So, how should we maintain public health as well as keep public spaces and the economy open? The assumption that lives and livelihoods both cannot be protected when dealing with a pandemic is completely untrue. Countries that implemented full lockdowns, such as the United States and Italy, were not as successful in curbing the effects of the virus compared to others such as South Korea and Iceland . Nations of the latter group implemented more targeted measures such as isolation of the sick, mass testing, and contact tracing. South Korea, a country that interacts greatly both economically and politically with China , surprisingly was able to “flatten the curve” better than most nations. Citizens were required to call a national public health hotline if they showed symptoms of COVID-19 and were accordingly directed to testing sites. If an individual tested positive, they were then put in a hospital or isolation center . Despite a small lockdown in Seoul in May, South Korea’s approach allowed for retail shops, restaurants, and businesses to remain open during this crisis . Broad lockdown orders and closures of public spaces fail to address containment of individual cases and have proven to be less effective in softening the blows dealt by COVID-19. If the United States applies the same targeted measures that South Korea implemented, we would be able to reopen public spaces, increasing happiness in our country while maintaining high standards of safety. It is essential that the United States fully reopens as soon as possible to ensure the livelihoods of hard-working Americans are protected; life and livelihood don't have to be in conflict with one another.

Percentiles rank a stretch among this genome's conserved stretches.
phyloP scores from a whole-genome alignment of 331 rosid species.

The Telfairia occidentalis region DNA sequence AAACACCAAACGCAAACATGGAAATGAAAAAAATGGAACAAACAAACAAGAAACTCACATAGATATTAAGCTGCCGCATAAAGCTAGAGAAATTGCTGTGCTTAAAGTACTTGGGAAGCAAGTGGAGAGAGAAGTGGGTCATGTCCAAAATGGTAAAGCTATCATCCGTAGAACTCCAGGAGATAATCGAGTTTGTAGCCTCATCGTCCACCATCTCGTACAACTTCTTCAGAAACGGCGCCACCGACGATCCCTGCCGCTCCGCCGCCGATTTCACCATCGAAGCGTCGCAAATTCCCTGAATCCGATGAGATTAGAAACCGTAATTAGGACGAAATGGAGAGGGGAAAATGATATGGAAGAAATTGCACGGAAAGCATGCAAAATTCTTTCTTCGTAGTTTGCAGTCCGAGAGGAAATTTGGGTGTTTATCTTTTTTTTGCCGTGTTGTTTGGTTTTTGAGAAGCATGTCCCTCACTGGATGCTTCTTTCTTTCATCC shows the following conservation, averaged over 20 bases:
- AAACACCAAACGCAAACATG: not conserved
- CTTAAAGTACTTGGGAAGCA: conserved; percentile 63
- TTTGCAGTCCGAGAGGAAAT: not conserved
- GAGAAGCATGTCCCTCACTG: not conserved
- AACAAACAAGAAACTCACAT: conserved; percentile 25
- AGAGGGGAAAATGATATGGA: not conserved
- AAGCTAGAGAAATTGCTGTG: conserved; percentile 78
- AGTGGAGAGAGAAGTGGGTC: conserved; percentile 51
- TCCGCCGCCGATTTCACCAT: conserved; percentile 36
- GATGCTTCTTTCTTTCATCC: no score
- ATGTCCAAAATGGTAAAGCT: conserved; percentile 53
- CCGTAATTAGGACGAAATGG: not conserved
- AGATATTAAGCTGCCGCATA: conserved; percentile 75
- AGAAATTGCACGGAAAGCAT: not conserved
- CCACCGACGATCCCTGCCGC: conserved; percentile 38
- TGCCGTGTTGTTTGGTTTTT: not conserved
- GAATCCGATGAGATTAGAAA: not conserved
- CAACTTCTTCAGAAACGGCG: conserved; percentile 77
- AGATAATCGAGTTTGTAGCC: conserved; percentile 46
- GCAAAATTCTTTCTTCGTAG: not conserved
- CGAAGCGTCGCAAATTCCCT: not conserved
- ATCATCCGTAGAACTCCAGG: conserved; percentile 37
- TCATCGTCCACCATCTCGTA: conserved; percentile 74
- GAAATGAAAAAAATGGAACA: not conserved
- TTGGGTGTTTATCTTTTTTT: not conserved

As stated earlier, restrictive lockdown orders, which harm the lives of every American, must be replaced with targeted safety precautions so that public spaces can reopen. Protecting the immunocompromised, implementing public health interventions in areas with high infections rates, encouraging the private sector to develop and support voluntary isolation centers, and expanding testing capabilities are all positions our policy-makers must stand by now, and in future pandemics, to ensure that public spaces remain open and that both the physical and mental health of everyone in the nation are prioritized simultaneously.
Tayo Ball '21
Amid Covid-19, American society has been longing for a sense of cohesion. The “leader” of our country has done little to nothing to convince people that any positive trend regarding the control of this virus exists, and many citizens, including some people in power, are hesitant to listen to science. Restrictions have been ignored and potential solutions that have been successful in other countries have been disregarded. The last thing that this nation needs to do is reopen public spaces. This action would disservice the country by delegitimizing COVID-19, exposing the public to a realm of unsafety, and distracting the public from the social issues plaguing our country.